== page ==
HEALTH

CDC: Influenza-related illnesses climb national baseline

BY Michael Johnsen

ATLANTA In a typical season, the percentage of visits for influenza-like illnesses doesn’t crest the national baseline — an indicator that influenza is nearing a peak in the season — until late December with the spike peaking in mid-February.

Already this year, the number of influenza-related illnesses have climbed well above the national baseline.

According to the Centers for Disease Control and Prevention, already 26 primarily Southern states are reporting widespread activity, and no state is reporting less than local influenza at this time. The vast majority of illnesses being tested are that of the novel H1N1 virus — accounting for 99% of all subtyped influenza A viruses being reported to CDC.

The 2009/2010 influenza season doesn’t officially start tracking until Oct. 4, CDC noted.

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Research center finds dairy-free probiotic

BY Michael Johnsen

DUBLIN, Ireland Researchers at the Ashtown Food Research Centre in Dublin, Ireland, may have found a dairy-free alternative to probiotic-rich yogurt in apples, according to new research published earlier this month in Innovative Food Science and Emerging Technologies.

The aim of the study was to apply a probiotic microorganism (Lactobacillus rhamnosus GG) to fresh-cut apple wedges and measure entrapment and stability of the microorganism.

Researchers also monitored if application of the probiotic significantly influenced eating quality.

The result — a potential new candidate for probiotic supplementation that “will provide an alternative probiotic food choice for consumers and could be particularly appealing to children,” according to Christian Rossle, lead researcher. “Minimally processed freshly prepared fruits are a popular item and are perceived as healthy by consumers. They are therefore an ideal vehicle for incorporation of other functional components such as probiotics.” Rossle envisions the probiotic-enriched apples would retail from conventional chill counters of supermarket stores.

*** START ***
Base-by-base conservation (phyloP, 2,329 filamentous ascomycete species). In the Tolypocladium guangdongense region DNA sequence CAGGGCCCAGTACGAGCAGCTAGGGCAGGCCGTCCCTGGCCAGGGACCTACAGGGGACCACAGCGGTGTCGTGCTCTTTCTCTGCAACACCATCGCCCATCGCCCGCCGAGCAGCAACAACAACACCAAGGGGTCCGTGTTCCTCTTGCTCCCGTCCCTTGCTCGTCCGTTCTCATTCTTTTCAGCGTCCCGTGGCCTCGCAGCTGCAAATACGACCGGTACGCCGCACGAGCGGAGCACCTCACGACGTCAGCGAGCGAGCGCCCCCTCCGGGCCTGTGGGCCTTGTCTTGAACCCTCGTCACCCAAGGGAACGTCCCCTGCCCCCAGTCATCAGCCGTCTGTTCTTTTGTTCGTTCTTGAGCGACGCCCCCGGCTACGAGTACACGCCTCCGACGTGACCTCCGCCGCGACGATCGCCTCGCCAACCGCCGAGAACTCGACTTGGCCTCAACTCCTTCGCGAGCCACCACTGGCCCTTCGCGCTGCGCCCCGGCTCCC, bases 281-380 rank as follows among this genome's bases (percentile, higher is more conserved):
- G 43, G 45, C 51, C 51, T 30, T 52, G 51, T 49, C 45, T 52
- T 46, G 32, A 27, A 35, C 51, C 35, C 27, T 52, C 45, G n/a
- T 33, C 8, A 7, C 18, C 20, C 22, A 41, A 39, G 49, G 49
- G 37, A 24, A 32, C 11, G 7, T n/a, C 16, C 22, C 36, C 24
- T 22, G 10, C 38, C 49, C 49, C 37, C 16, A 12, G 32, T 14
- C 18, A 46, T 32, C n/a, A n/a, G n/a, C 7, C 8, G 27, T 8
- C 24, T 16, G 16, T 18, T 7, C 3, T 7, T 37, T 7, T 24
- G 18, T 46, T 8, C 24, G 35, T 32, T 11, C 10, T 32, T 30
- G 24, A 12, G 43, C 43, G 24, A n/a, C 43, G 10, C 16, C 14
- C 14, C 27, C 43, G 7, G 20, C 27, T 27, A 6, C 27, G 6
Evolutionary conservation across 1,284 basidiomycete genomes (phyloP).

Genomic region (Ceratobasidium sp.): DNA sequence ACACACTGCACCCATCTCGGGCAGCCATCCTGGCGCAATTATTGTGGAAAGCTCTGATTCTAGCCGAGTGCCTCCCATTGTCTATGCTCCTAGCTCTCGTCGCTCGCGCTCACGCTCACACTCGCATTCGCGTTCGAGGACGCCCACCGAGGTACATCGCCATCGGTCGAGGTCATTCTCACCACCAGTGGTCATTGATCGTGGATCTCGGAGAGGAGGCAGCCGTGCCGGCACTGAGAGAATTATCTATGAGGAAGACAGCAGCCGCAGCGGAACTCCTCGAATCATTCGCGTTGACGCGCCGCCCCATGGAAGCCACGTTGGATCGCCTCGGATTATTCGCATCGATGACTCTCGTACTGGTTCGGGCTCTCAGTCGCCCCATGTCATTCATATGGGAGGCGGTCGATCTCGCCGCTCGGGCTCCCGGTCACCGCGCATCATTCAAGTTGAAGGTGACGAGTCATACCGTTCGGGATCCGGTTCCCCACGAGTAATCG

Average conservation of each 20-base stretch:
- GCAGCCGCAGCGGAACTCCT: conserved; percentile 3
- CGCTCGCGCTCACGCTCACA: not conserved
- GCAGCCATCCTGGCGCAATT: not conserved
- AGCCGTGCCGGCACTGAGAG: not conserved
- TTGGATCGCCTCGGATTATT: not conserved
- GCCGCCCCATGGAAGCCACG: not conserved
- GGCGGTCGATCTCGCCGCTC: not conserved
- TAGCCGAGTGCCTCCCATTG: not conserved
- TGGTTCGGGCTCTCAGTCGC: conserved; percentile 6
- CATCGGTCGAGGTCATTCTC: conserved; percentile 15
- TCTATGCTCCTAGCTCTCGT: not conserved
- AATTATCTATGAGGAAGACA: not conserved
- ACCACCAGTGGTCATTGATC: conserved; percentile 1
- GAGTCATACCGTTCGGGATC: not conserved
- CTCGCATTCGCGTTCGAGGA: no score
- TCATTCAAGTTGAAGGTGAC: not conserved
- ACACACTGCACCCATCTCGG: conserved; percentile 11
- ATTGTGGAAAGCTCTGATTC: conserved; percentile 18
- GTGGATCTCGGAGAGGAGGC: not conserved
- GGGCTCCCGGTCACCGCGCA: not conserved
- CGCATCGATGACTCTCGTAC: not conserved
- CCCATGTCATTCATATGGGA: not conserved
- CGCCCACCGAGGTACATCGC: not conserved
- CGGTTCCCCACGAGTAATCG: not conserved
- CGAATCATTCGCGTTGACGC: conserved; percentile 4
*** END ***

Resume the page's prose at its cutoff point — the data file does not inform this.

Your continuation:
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Survey finds families missing out on nutrients

BY Michael Johnsen

EDISON, N.J. Nearly 50% of respondents to a survey about dietary supplement habits feel that they or their families are missing out on essential nutrients in their daily diets, and the majority, 63%, believe they are missing omega-3s, essential fatty acids.

“Supplementation is an important option to help Americans achieve the nutrients they need in order to reduce the impact of chronic conditions such as cardiovascular disease,” stated Joseph Brasco of the Center for Colon and Digestive Disease. “It is essential that the public be provided with simple and easy-to-understand information about purity and the source of product, appropriate dosing and how and when to add supplements to a healthy diet so that we can better use nutrition to stave off disease.”

However, even as consumers are aware they are missing omega 3s from their diet, only 26% of consumers and their families take a fish oil, a good source of omega 3 fatty acids. Cost, lack of perceived need and confusion are primary barriers for consumers when deciding to take dietary supplements, such as fish oil.

Of those who take fish oil supplements as an additional source for omega 3 fatty acids, 94% look for assurances of purity as the most important factor when choosing a particular supplement.

The survey was conducted by Equation Research on behalf of Croda, an ingredient manufacturer of omega 3 fish and plant oil concentrates.

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